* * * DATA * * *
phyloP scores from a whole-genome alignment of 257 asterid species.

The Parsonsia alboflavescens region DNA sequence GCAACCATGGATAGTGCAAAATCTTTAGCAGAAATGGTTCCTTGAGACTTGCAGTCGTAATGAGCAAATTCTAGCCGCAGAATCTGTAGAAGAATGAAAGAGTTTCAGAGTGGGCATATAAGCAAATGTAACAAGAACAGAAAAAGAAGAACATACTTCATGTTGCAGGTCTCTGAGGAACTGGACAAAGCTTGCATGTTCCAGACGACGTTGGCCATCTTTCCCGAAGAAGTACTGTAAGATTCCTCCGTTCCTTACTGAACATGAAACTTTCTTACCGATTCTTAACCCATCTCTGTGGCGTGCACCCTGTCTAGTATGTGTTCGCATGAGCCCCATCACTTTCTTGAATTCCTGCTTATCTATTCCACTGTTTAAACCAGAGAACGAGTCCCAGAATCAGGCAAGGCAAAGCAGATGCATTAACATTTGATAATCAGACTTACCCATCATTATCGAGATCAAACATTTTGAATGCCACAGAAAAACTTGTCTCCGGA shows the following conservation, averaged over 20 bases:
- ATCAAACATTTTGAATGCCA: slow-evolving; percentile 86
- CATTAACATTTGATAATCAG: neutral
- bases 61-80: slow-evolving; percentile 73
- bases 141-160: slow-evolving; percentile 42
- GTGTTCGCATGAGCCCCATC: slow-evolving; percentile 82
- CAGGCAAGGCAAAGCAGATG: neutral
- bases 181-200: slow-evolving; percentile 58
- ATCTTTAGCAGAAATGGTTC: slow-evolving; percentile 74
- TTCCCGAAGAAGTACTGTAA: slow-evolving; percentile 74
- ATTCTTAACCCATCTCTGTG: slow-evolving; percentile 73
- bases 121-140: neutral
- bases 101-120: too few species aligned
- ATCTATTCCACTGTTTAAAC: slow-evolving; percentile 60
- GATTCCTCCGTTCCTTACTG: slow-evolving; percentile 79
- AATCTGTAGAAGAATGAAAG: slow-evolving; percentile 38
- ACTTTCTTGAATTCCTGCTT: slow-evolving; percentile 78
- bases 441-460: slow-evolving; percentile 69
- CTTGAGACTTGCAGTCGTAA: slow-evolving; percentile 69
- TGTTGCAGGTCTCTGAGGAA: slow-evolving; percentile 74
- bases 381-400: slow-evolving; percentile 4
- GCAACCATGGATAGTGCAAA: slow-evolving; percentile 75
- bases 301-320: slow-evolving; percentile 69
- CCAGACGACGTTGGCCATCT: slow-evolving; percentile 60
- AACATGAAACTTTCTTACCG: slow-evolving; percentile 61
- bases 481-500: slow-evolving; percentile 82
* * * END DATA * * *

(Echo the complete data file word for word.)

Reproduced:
phyloP scores from a whole-genome alignment of 257 asterid species.

The Parsonsia alboflavescens region DNA sequence GCAACCATGGATAGTGCAAAATCTTTAGCAGAAATGGTTCCTTGAGACTTGCAGTCGTAATGAGCAAATTCTAGCCGCAGAATCTGTAGAAGAATGAAAGAGTTTCAGAGTGGGCATATAAGCAAATGTAACAAGAACAGAAAAAGAAGAACATACTTCATGTTGCAGGTCTCTGAGGAACTGGACAAAGCTTGCATGTTCCAGACGACGTTGGCCATCTTTCCCGAAGAAGTACTGTAAGATTCCTCCGTTCCTTACTGAACATGAAACTTTCTTACCGATTCTTAACCCATCTCTGTGGCGTGCACCCTGTCTAGTATGTGTTCGCATGAGCCCCATCACTTTCTTGAATTCCTGCTTATCTATTCCACTGTTTAAACCAGAGAACGAGTCCCAGAATCAGGCAAGGCAAAGCAGATGCATTAACATTTGATAATCAGACTTACCCATCATTATCGAGATCAAACATTTTGAATGCCACAGAAAAACTTGTCTCCGGA shows the following conservation, averaged over 20 bases:
- ATCAAACATTTTGAATGCCA: slow-evolving; percentile 86
- CATTAACATTTGATAATCAG: neutral
- bases 61-80: slow-evolving; percentile 73
- bases 141-160: slow-evolving; percentile 42
- GTGTTCGCATGAGCCCCATC: slow-evolving; percentile 82
- CAGGCAAGGCAAAGCAGATG: neutral
- bases 181-200: slow-evolving; percentile 58
- ATCTTTAGCAGAAATGGTTC: slow-evolving; percentile 74
- TTCCCGAAGAAGTACTGTAA: slow-evolving; percentile 74
- ATTCTTAACCCATCTCTGTG: slow-evolving; percentile 73
- bases 121-140: neutral
- bases 101-120: too few species aligned
- ATCTATTCCACTGTTTAAAC: slow-evolving; percentile 60
- GATTCCTCCGTTCCTTACTG: slow-evolving; percentile 79
- AATCTGTAGAAGAATGAAAG: slow-evolving; percentile 38
- ACTTTCTTGAATTCCTGCTT: slow-evolving; percentile 78
- bases 441-460: slow-evolving; percentile 69
- CTTGAGACTTGCAGTCGTAA: slow-evolving; percentile 69
- TGTTGCAGGTCTCTGAGGAA: slow-evolving; percentile 74
- bases 381-400: slow-evolving; percentile 4
- GCAACCATGGATAGTGCAAA: slow-evolving; percentile 75
- bases 301-320: slow-evolving; percentile 69
- CCAGACGACGTTGGCCATCT: slow-evolving; percentile 60
- AACATGAAACTTTCTTACCG: slow-evolving; percentile 61
- bases 481-500: slow-evolving; percentile 82